The awa awa have eluded me all year. The are the hardest fish for me to land because they aren’t often encountered, jump when hooked, and often succeed in tearing the hook out of their soft mouth. Here’s how I hooked and lost the last one. My family and friends much prefer awa awa paste to oio paste so I was on a mission to land one. The forecast called for light north winds, with surf on the south and east shores. Frank and I decided to stay in the safety of the bay and hunt for something more exotic than omilu and whites.
We had 7 live oama each and yet the first 5 or so were cut in half, crushed or spit out by small papio, aha and one large papio that took line and shed Frank’s double hook. Maybe the water was too calm and clear, and the predators were a little suspicious of our offerings?
An hr and a half into our paddle, I got an odd, erratic tap on the line and turned to see an awa awa leave the surface of the water. I called out to Frank and was glad I had just changed to a fresh leader. The fish was on longer than the few seconds I normally would take to lose an awa awa and my confidence grew. I kept the drag light so the hooks wouldn’t pull and the fish swam towards me after its initial run. That was unusually behavior for an awa awa. Normally they battle all the way to the boat, splashing me as I try to bring it aboard but this one was fairly docile. It briefly pulled straight down when it got near the kayak and I waited for the second long run that never came. When it floated broadside, I was surprised it was of decent size.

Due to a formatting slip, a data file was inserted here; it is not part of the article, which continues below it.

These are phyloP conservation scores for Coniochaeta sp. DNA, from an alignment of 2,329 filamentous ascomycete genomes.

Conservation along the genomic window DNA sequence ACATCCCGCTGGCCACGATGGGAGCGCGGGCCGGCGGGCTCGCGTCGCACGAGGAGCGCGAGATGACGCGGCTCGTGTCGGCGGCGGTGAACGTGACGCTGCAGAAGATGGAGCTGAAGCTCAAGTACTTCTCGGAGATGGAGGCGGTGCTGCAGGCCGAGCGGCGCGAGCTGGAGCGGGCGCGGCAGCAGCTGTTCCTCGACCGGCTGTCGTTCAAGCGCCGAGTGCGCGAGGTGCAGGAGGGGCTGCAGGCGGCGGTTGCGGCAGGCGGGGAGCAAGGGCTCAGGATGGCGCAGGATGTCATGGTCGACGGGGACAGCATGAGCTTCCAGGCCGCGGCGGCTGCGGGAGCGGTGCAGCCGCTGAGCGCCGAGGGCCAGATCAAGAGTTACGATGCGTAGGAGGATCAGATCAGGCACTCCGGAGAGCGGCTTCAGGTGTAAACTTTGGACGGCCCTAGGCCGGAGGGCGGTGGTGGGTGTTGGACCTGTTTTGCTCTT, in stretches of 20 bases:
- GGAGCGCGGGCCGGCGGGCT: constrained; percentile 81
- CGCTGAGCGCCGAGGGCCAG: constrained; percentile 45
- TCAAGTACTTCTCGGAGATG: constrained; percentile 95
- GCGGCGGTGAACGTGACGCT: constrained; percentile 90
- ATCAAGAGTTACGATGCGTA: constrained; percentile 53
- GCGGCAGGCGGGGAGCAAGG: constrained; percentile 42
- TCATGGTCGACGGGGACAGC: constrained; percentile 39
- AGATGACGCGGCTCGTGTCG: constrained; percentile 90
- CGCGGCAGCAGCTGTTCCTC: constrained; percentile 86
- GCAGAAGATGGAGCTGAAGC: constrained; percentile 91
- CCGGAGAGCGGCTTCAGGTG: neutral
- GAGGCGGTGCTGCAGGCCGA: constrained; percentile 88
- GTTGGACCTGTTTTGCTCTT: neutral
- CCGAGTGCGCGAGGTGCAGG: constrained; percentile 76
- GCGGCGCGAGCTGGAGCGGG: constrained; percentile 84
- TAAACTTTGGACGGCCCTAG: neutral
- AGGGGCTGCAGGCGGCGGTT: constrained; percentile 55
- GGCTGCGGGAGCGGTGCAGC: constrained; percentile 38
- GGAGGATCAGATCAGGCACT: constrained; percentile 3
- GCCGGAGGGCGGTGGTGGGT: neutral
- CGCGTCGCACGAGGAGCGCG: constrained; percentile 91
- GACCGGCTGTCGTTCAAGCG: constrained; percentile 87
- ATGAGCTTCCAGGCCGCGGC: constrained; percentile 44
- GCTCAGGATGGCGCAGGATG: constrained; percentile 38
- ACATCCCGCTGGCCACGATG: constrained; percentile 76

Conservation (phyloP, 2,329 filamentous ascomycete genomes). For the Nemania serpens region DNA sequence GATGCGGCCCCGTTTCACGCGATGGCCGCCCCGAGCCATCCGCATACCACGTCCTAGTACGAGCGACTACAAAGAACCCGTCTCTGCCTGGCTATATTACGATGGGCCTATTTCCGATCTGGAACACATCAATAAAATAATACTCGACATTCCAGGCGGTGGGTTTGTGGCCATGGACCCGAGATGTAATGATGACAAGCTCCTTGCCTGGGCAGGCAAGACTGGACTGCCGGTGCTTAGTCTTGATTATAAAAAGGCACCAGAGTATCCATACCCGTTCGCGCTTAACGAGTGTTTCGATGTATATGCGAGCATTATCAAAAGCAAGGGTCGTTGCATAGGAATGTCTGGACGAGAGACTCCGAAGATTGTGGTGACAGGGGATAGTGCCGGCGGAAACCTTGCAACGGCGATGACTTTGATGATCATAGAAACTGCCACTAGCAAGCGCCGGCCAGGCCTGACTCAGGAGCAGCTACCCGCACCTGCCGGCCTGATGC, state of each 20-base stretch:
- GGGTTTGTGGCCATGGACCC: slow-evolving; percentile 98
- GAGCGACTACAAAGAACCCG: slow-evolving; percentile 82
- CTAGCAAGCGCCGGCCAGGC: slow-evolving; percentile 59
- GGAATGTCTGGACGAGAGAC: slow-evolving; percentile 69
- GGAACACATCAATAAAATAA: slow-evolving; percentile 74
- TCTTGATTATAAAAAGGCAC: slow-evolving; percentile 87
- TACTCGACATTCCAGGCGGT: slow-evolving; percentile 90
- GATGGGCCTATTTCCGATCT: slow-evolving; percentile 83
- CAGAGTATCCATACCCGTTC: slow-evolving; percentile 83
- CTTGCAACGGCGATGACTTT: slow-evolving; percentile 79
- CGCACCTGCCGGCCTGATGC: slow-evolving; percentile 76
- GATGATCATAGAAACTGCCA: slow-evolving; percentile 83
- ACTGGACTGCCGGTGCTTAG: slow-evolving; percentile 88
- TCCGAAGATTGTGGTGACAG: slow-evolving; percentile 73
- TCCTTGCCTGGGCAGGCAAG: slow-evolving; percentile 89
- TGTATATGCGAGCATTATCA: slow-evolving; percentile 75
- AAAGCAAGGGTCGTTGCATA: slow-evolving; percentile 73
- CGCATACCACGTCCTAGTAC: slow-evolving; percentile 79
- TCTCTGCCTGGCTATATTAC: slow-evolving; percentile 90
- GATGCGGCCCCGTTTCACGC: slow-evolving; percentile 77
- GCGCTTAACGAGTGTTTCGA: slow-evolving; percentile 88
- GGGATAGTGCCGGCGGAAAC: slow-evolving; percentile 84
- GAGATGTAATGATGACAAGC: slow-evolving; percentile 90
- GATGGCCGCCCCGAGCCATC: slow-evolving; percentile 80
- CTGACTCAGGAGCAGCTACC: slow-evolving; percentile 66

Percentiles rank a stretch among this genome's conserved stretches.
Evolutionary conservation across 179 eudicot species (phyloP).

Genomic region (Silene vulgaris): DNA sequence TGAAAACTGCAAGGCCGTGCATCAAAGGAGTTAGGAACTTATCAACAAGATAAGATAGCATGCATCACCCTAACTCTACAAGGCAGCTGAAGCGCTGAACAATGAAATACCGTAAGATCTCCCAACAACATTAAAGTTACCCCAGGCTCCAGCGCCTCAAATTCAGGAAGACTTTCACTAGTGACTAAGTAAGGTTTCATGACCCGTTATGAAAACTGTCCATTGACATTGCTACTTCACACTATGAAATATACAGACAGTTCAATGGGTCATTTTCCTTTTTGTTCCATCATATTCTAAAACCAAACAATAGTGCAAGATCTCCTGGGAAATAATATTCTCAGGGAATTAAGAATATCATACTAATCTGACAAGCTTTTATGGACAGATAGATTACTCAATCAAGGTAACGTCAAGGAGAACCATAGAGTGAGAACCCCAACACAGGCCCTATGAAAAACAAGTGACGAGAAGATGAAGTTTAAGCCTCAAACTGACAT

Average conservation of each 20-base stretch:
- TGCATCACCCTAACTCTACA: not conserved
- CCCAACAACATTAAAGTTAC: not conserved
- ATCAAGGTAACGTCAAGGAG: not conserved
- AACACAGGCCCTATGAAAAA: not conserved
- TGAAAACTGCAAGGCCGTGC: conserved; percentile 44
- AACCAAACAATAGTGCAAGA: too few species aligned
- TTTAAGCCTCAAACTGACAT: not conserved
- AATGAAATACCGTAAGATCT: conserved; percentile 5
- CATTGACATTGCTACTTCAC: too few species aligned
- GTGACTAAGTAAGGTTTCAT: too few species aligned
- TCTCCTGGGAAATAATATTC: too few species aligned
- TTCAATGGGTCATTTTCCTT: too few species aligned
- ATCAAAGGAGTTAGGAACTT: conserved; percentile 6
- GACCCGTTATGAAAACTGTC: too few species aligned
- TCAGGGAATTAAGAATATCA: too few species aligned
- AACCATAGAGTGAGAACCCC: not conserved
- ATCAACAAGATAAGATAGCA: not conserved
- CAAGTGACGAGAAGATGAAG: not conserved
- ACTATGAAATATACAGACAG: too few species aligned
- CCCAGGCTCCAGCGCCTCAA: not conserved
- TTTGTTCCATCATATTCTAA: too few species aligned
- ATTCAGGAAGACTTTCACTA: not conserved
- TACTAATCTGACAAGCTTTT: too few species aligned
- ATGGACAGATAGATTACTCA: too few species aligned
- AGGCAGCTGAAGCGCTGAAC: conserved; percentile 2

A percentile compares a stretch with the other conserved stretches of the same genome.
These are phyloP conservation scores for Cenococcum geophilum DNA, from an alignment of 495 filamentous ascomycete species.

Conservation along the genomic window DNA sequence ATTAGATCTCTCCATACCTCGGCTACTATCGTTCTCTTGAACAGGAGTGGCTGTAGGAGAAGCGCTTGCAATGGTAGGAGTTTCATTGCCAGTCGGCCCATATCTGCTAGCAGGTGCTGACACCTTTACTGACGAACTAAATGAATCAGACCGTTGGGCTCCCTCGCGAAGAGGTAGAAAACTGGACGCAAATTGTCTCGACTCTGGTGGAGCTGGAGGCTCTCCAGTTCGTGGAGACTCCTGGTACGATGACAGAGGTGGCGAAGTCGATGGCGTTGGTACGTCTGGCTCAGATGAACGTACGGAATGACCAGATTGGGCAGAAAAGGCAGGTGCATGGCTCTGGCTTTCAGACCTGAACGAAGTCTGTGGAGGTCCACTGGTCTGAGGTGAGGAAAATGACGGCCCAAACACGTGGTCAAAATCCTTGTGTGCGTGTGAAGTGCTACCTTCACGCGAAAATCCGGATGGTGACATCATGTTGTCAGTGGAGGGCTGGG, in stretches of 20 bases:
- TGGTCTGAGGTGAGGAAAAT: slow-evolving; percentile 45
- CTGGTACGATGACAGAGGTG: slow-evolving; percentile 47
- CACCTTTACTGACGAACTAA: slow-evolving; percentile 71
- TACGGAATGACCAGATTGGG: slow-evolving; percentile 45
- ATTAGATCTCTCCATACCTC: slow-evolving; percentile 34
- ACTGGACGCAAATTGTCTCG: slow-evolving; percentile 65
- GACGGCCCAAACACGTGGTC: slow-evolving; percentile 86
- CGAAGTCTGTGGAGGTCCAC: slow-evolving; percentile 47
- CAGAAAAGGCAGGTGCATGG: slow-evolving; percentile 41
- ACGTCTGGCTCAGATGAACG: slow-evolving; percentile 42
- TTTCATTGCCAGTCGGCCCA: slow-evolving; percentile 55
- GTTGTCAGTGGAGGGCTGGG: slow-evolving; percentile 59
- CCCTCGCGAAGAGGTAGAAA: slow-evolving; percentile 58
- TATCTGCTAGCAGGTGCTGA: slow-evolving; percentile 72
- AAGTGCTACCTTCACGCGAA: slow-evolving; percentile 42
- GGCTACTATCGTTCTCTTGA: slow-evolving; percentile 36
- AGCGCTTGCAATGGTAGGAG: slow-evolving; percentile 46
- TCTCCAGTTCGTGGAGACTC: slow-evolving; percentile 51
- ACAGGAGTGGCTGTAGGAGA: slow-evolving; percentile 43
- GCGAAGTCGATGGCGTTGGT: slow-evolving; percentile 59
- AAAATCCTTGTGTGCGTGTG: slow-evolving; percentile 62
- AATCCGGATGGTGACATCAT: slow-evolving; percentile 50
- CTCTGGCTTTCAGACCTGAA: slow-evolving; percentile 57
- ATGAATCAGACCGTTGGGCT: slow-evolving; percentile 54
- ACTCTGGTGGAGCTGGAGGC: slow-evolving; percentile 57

Frank offered to video with my cap cam so I tried to unhook and pose with the still squirming fish while maintaining a death grip. The front hook was halfway down its throat and rear hook was just under its gill. It was bleeding quite a bit. Maybe the hooks’ positions controlled and weakened it?
With the target species in my cooler bag, the pressure was off and I could enjoy the calm conditions. Frank landed a 12 inch omilu near the papa edge and I missed a fish, and then the bite stopped. We explored for another hour without the fish interrupting our solitude.
I hadn’t scraped the flesh off an awa awa or the more common oio before so I decided to give that a try. My dad assisted me and we harvested more than 3lbs from the 27.25 inch (FL) 5lb plus fish. 4 different families were able to stretch the fish paste into delicately tasting fish cake. There aren’t many fish that can be split so many ways and still be appreciated.
All the awa awa strikes I’ve gotten were on live oama. Kelly has hooked awa awa trolling dead baits but I seem to need a lively oama being pulled in the upright position. Catching, raising and transporting live oama is a lot of work but it seems to be the best bait for the fish I’ve been chasing. Here’s what’s involved in the oama process.
Now that I’ve gotten my awa awa for the year, I’m moving on to a much harder species to catch from a kayak. UKU!!! Such a bad sounding name for such a delicious, clean tasting, firm meat fish. Its English name is “green jobfish” which isn’t that much better. They are much further out than the depths we’ve been fishing, so I’ll need the crew to join me on this uku hunt. I’ve made poke from uku we caught from a boat and it’s now my favorite fish to eat.
How long to you think it’ll take to get my first kayak caught uku? Here’s how we did on our first kayak uku hunt.